Please note: optional modules are subject to availability and timetable permitting.

For indicative information on modular weight, content and assessment type please see module specifications.

For an indicative overview of the aims, learning outcomes and structure of this course please see the programme specification for BEng and MEng variants.


The information above reflects the currently intended course structure and module details. Updates may be made on an annual basis and revised details will be published through Programme Specifications ahead of each academic year. Please see Terms and Conditions of Study for more information

H802 Chemical Engineering - MEng (Hons) DIS/DIntS

A-Level
A*AA including Mathematics and at least one from Chemistry or Physics
IB
38 (7,6,6 HL) including Mathematics and at least one of Chemistry or Physics at HL
BTEC
BTEC Level 3 National Diploma: D*D plus A Level Mathematics at grade A
Relevant subjects include Applied Science, Engineering

H803 Chemical Engineering - MEng (Hons)

A-Level
A*AA including Mathematics and at least one from Chemistry or Physics
IB
38 (7,6,6 HL) including Mathematics and at least one of Chemistry or Physics at HL
BTEC
BTEC Level 3 National Diploma: D*D plus A Level Mathematics at grade A
Relevant subjects include Applied Science, Engineering

H806 Chemical Engineering - BEng (Hons) DIS/DIntS

A-Level
AAB including Mathematics and at least one from Chemistry or Physics
IB
35 (6,6,5 HL) including Mathematics and at least one of Chemistry or Physics at HL
BTEC
BTEC Level 3 National Diploma in a relevant subject: DD plus A Level Mathematics at grade B
Relevant subjects include Applied Science, Engineering

H805 Chemical Engineering - BEng (Hons)

A-Level
AAB including Mathematics and at least one from Chemistry or Physics
IB
35 (6,6,5 HL) including Mathematics and at least one of Chemistry or Physics at HL
BTEC
BTEC Level 3 National Diploma in a relevant subject: DD plus A Level Mathematics at grade B
Relevant subjects include Applied Science, Engineering

Selection

Applicants are selected on the basis of their UCAS application. In some cases we may invite applicants for interviews in order to assess academic potential beyond that provided as part of the application. We hope that all applicants would take the opportunity to visit the department, meet staff and students, see facilities and get an insight into what it is like to be a student at Loughborough.

Preferred subjects

The most appropriate entry subjects we look for include Mathematics and two other sciences (such as Physics, Chemistry or Biology). Other subject combinations are also acceptable, but Mathematics and at least one of Chemistry or Physics is a minimum requirement as stated in our typical offers.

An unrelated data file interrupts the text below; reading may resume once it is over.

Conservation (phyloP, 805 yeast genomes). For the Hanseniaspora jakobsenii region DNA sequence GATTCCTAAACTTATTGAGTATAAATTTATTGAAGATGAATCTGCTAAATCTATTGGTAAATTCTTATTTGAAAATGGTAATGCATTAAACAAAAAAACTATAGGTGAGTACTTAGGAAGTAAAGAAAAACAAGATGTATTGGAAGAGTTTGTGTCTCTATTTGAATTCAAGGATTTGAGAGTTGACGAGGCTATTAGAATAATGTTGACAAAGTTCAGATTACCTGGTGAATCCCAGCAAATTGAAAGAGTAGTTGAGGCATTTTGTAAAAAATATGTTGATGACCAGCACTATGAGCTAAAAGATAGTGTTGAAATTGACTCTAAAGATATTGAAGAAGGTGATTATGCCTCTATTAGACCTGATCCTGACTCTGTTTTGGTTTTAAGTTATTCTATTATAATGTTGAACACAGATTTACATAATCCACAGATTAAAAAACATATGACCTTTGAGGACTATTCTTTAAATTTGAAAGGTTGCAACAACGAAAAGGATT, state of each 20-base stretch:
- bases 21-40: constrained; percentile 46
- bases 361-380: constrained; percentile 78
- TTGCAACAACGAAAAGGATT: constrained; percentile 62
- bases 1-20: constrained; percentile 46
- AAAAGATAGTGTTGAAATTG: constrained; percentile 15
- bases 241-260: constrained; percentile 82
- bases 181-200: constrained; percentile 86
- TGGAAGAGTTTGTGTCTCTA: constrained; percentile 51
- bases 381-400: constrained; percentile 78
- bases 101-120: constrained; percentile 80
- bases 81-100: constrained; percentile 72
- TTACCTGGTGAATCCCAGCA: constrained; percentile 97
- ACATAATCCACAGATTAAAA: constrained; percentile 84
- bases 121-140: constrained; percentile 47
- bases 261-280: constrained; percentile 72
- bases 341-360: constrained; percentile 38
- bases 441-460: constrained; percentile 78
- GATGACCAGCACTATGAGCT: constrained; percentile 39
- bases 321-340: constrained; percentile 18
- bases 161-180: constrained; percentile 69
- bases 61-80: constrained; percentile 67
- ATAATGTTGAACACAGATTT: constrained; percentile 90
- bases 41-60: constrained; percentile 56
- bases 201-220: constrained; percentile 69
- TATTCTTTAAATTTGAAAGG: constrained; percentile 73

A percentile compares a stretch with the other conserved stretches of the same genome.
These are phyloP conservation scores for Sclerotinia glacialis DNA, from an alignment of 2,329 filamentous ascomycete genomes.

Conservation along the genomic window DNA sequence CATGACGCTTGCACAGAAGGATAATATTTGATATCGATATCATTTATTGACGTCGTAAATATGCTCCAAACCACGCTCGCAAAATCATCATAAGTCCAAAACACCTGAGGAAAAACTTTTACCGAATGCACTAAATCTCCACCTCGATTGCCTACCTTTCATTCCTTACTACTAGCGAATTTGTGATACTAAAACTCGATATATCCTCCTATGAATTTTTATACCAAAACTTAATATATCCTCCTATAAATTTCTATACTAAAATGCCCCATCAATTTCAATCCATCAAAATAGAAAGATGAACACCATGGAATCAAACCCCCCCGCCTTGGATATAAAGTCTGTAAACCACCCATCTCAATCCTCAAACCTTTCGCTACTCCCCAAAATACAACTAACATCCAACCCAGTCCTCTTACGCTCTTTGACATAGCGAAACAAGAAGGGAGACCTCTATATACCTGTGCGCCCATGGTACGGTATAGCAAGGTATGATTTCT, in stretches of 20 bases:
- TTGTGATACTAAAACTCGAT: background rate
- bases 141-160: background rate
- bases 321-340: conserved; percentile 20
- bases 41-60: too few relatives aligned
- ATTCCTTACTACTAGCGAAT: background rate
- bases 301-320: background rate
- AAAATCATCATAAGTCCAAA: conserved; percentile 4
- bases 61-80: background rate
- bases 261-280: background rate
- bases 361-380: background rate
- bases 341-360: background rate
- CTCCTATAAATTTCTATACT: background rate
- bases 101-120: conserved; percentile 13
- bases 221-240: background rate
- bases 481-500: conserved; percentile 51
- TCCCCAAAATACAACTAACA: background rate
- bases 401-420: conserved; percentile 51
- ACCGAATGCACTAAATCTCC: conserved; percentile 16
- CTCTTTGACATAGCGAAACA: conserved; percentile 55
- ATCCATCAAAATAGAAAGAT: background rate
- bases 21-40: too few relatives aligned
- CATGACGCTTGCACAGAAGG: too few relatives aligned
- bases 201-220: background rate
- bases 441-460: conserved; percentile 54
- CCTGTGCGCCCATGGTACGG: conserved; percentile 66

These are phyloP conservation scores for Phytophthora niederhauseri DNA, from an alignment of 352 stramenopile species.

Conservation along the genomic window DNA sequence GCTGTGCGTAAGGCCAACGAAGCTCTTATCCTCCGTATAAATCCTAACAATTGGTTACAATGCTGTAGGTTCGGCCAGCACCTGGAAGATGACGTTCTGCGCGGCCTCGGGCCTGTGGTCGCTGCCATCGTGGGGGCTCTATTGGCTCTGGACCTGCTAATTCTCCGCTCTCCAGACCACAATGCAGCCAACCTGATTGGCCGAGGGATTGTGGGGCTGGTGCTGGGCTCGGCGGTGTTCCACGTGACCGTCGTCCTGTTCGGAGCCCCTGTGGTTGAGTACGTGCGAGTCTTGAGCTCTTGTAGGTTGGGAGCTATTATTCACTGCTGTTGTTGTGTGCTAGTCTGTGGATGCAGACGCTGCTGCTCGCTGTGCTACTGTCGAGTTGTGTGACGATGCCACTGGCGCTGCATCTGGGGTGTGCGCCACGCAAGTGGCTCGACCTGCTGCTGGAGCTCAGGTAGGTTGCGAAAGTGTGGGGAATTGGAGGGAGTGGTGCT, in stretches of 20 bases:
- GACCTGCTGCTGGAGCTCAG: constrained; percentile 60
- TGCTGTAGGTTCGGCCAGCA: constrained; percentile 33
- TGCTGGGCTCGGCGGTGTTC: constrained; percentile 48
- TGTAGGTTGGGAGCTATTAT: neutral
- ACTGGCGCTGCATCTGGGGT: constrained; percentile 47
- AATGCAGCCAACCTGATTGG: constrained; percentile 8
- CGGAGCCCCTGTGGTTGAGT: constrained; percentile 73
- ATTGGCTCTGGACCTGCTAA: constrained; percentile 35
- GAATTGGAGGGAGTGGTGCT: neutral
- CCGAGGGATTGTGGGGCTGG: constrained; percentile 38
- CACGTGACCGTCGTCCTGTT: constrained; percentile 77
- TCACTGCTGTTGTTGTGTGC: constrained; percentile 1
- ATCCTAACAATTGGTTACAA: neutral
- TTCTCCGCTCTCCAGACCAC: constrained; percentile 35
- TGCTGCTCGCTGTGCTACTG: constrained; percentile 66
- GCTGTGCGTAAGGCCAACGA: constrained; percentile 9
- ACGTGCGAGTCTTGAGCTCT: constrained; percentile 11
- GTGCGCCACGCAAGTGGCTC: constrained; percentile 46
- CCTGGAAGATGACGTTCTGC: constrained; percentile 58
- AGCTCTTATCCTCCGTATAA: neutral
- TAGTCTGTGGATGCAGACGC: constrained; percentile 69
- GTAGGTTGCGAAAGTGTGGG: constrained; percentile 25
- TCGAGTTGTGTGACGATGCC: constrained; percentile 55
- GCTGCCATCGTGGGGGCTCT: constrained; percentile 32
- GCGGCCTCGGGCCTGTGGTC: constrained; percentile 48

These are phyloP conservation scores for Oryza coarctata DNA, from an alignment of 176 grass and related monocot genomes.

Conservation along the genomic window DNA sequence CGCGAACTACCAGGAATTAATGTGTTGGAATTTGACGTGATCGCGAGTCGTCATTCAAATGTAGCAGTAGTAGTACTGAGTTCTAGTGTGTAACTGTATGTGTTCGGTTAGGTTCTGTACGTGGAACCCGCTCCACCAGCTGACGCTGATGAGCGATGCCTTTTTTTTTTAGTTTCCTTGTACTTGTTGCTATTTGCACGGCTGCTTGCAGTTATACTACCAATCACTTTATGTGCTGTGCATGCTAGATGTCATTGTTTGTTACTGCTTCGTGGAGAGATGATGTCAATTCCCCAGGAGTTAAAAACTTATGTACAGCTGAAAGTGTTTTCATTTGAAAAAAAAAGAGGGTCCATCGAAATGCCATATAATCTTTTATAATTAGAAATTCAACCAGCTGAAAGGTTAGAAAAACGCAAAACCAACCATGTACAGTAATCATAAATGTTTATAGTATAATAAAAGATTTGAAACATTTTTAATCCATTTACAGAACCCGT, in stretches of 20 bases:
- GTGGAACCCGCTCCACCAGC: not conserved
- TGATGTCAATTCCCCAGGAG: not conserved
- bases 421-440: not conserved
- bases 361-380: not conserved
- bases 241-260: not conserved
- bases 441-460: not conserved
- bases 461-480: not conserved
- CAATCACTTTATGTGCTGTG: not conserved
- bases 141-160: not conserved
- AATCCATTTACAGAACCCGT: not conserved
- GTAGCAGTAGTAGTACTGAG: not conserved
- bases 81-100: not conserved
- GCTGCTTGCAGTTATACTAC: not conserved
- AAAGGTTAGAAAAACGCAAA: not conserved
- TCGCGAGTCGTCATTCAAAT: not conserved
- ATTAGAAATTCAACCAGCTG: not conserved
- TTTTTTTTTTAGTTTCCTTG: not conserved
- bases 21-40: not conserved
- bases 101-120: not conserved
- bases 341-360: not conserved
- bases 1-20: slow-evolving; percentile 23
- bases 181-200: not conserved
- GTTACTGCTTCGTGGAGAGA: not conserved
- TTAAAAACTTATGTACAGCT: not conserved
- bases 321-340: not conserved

Practical Science

Practical Science is required.

Graduate destinations

Most of our graduates are employed by process companies in the oil, gas, water, food and drink, pharmaceutical, plastics and general chemical industries. Many of these companies favour Loughborough as a source of chemical engineers.

In recent years about 70% of those in permanent employment were using their chemical engineering directly and the majority of the rest were employed in financial work.

Companies with whom our students have found employment include:

  • 3M
  • AstraZeneca
  • BP
  • Croda
  • Exxon Mobil
  • Foster Wheeler
  • GlaxoSmithKline
  • Johnson Matthey
  • Huntsman
  • INEOS
  • Invista
  • Mars
  • Merck
  • Nestlé
  • Pepsico
  • Pfizer
  • Procter and Gamble
  • Schlumberger
  • Shell
  • Tate and Lyle
  • Total
  • United Biscuits

Industrial placements

We send 30% more students on year-long engineering placements than any other UK university (HESA UG Student Record, 2015/16: Engineering & Technology).

This course includes the option of a paid year working in industry. Our close links with industrial partners means we are able to provide our students with considerable help in sourcing and securing their placement.

The year in industry is optional but it is strongly encouraged because of the many benefits it can provide. Placement students earn a salary, typically over £16,500 per annum, (highest year out salary is £28,000) and many are offered a permanent job with their host company when they graduate.

Recent companies who have employed our placement students include:

  • Cadbury
  • EDF Energy
  • E.On
  • Esso Petroleum
  • ExxonMobil
  • GE Water
  • GSK
  • Heinz
  • Jacobs Douwe Egberts
  • PepsiCo
  • Pfizer
  • Procter and Gamble
  • Total
  • Unilever

Ajay: My Placement at Total UK

Loughborough University undergraduate Ajay Parmar talks about his placement opportunity with Paul Mannion of Total UK's Lindsey Oil Refinery.

Study abroad

You can participate in overseas placements such as the Erasmus Scheme and other study exchanges to destinations such as Australia, USA and Europe.

Our students

Ajay

Course

Chemical Engineering with Management

Department

Chemical Engineering

Qualifications

MEng (Hons)

Year of Study

Final

Elizabeth

Course

Chemical Engineering

Department

Chemical Engineering

Qualifications

MEng (Hons)

Year of Study

Final

Emma

Course

Chemical Engineering with DIS

Department

Chemical Engineering

Qualifications

MEng (Hons)

Year of Study

2nd

Natalia

Course

Chemical Engineering

Department

Chemical Engineering

Qualifications

BEng

Year of Study

2nd

Seyitan

Course

Chemical Engineering

Department

Chemical Engineering

Qualifications

BEng (Hons)

Year of Study

Final

Department / School Key Information Sets

MEng (Hons) DIS/DIntS 5 years full-time sandwich

UCAS code: H802

MEng (Hons) 4 years full-time

UCAS code: H803

BEng (Hons) DIS/DIntS 4 years full-time sandwich

UCAS code: H806

BEng (Hons) 3 years full-time

UCAS code: H805